Water bottling opponents file lawsuit against county
Opponents of a water bottling plant in Creston have lodged their complaints in Flathead County District Court, alleging in a lawsuit that the county has not performed its legal duty to enforce the Egan Slough zoning district.
The lawsuit was filed Sept. 7 on behalf of Egan Slough Community, a nonprofit established for the “protection of the property, agriculture and natural resources” of the Egan Slough district near Creston; advocacy group Yes! For Flathead Farms and Water, which spearheaded the successful ballot effort in June to expand the Egan Slough zoning district; and Amy Waller, an organizer for Yes! For Flathead Farms and Water and a resident of Egan Slough. The suit accuses the defendants - the Flathead County Board of County Commissioners, the county planning and zoning department, the city-county health department and Montana Artesian Company - of ignoring the rules of the expanded zoning district by allowing the bottling plant to begin operations in July.
The suit will proceed with a hearing for Flathead County defendants in district court in Kalispell on Tuesday, Sept. 25, at 9 a.m.
At issue is the plant’s status as a legal non-conforming structure, and whether or not that status allows for any bottling operations. On June 5, Flathead County voters approved, by a margin of 70-30, the expansion of the Egan Slough zoning district by 530 acres. This brought the bottling plant into a district zoned primarily for residential and agricultural use - seemingly blocking the plant’s ability to bottle water.
Zoning regulations, however, allow for some pre-existing structures or uses to be grandfathered in. These uses, according to Egan Slough’s regulations, “shall be deemed to be a nonconforming use and may continue in the manner and to the extent that it existed or was being used at the time of the adoption of these regulations.”
The crux of the dispute is over Montana Artesian’s existing use at the time that the election results were certified on June 21.
As previously reported by the Daily Inter Lake, Montana Artesian argues that because they secured permits to bottle water from the Egan Slough aquifer before the county vote, that bottling capacity is grandfathered in. “As soon as the appropriate permits were in hand they were prepared” to begin bottling, said Montana Artesian spokesman Darryl James last month.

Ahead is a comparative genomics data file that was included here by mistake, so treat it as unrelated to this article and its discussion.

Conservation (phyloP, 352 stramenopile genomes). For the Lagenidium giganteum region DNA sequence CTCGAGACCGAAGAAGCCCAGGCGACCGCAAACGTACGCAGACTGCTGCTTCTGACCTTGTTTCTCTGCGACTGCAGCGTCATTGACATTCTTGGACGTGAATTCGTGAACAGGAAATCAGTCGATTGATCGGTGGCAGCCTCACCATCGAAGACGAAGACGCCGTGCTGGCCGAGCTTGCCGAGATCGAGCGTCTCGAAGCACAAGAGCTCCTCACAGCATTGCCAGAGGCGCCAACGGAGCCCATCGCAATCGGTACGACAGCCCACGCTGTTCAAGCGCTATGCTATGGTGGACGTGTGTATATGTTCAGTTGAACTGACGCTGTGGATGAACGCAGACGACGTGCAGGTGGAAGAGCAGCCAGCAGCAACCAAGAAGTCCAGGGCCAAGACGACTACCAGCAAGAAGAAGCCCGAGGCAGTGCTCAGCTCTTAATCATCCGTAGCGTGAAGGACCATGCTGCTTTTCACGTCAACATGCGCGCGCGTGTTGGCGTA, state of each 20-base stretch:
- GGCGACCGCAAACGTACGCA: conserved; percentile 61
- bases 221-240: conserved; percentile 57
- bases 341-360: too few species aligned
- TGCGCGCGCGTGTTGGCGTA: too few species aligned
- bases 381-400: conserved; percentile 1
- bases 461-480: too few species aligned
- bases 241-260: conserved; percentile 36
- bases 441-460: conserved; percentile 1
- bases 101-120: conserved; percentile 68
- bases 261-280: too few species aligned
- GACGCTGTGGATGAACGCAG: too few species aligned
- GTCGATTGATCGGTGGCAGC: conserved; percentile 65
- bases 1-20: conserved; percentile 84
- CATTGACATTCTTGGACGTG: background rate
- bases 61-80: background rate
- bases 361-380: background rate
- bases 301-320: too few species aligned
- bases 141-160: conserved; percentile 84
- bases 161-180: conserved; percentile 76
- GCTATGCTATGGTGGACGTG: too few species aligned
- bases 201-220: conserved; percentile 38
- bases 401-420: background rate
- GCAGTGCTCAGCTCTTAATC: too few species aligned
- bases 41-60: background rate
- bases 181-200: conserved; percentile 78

The company holds a permit, issued by the Department of Natural Resources and Conservation, to withdraw 710 acre-feet of water, or about 230 million gallons annually, from the aquifer in the Egan Slough zoning district. That permit is also clouded in conflict; a court case questioning the legality of the DNRC’s permit will be heard in Helena next month.
But since Montana Artesian was not actually bottling water on the day of the Egan Slough expansion, the suit argues, then no capacity is grandfathered into the new district.
“As of the date of the election, no commercial or industrial water bottling activity had occurred at the MAWC facility,” the suit claims. It also claims that Montana Artesian did not obtain a proper manufacturing license prior to the election, and thus no operation capacity is eligible for non-conforming use.
The suit claims that Montana Artesian did not begin bottling operations until after a county inspection on July 12, over a month after the county vote.
James previously confirmed that the company is indeed bottling water at a rate “far below” the facilities’ capacity for local distributors, though he did not specify when production began.
The county planning commission, meanwhile said they were gathering information before making a final decision on Montana Artesian’s legal non-conforming use.
The suit’s plaintiff’s, however, claim that the mandate for enforcing the Egan Slough regulations is clear, and is calling on the court to issue an order that would shutter the plant’s operations, which it sees as a clear violation of the zoning district.
The suit also alleges that the plant’s operations interfere with “use and quiet enjoyment” of property within Egan Slough and contribute to “unlawful noise and air pollution and increased safety risks on local roads.” Additionally, the suit argues that the “presence of an ongoing industrial concern in this rural area negatively affects property values.”